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Posted 27 September 2023 - 23:12

And some of the other ones like Cyzs and WCM were so low budget, being there was enough. Not poor just no money. 

 

The Moto Czysz might have had some success had Michael Czysz not died.



#5 Tim Murray

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Posted 28 September 2023 - 01:46

Some posts have been removed and others edited as they no longer made sense. Please stick to the topic and keep the discussion civil. Thanks.

#6 tonyed

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Posted 28 September 2023 - 07:07

We've had this topic before not so long ago.

 

'Motorcycle Racing Entries/Rumours that never happened'

However I totally agree that to include the KR3/Proton Roberts machines is an insult to Kenny and the Engineers and the riders. 

The KR 4 stroke should be included though.


Edited by tonyed, 28 September 2023 - 07:10.


#7 WonderWoman61

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Posted 28 September 2023 - 09:07

We've had this topic before not so long ago.
 
'Motorcycle Racing Entries/Rumours that never happened'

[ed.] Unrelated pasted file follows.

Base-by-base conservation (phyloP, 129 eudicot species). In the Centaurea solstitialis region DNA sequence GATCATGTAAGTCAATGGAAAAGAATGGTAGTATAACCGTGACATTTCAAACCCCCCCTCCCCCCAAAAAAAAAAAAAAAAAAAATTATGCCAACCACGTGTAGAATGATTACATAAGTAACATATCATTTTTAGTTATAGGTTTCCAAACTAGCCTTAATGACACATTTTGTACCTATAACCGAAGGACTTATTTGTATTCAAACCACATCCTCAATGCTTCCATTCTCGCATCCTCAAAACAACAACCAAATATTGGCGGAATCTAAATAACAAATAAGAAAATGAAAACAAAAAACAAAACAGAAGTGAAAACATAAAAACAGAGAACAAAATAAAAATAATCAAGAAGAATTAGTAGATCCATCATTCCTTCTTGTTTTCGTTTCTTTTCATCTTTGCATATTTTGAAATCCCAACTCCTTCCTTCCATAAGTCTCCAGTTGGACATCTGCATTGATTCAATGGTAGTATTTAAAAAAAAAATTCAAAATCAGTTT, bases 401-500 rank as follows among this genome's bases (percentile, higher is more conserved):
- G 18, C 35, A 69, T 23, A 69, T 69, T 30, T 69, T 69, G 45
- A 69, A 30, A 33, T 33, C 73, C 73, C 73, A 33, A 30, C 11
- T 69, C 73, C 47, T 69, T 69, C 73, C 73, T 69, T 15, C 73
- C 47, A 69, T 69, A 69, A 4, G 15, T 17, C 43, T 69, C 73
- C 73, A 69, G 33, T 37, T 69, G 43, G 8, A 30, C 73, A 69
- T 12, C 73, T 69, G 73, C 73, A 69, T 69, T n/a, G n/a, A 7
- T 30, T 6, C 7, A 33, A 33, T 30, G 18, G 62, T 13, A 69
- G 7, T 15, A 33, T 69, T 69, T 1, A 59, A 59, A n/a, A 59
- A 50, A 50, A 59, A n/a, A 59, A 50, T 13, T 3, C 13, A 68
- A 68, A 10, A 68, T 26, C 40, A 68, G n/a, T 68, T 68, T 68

However I totally agree that to include the KR3/Proton Roberts machines is an insult to Kenny and the Engineers and the riders. 
The KR 4 stroke should be included though.


That thread was for entries that never happened.

This thread is for entries that did happen but weren't really successful.

#8 tonyed

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Posted 28 September 2023 - 10:13

I think you'll find this topic was addressed in that as well. However happy to contribute as it all keeps this site going, which we all want.

The May/June 2016 edition of classic racer looked in depth at the Bultaco TSS MK2 250 produced by the factory in 1978 for Angel Nieto to ride.

About the size of a 125 with a stainless steel monocoque frame, it weight 96kg with a reputed 68bhp on tap.

Despite promise it seems it never really came to much. 

In 2016 it was still going owned by Joaquin Folch.

 

The Exactweld 250 tandem twin could have been very successful had it had some support from the ACU, who sadly turned it's entry for the Silverstone GP down.    



#9 WonderWoman61

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Posted 28 September 2023 - 10:19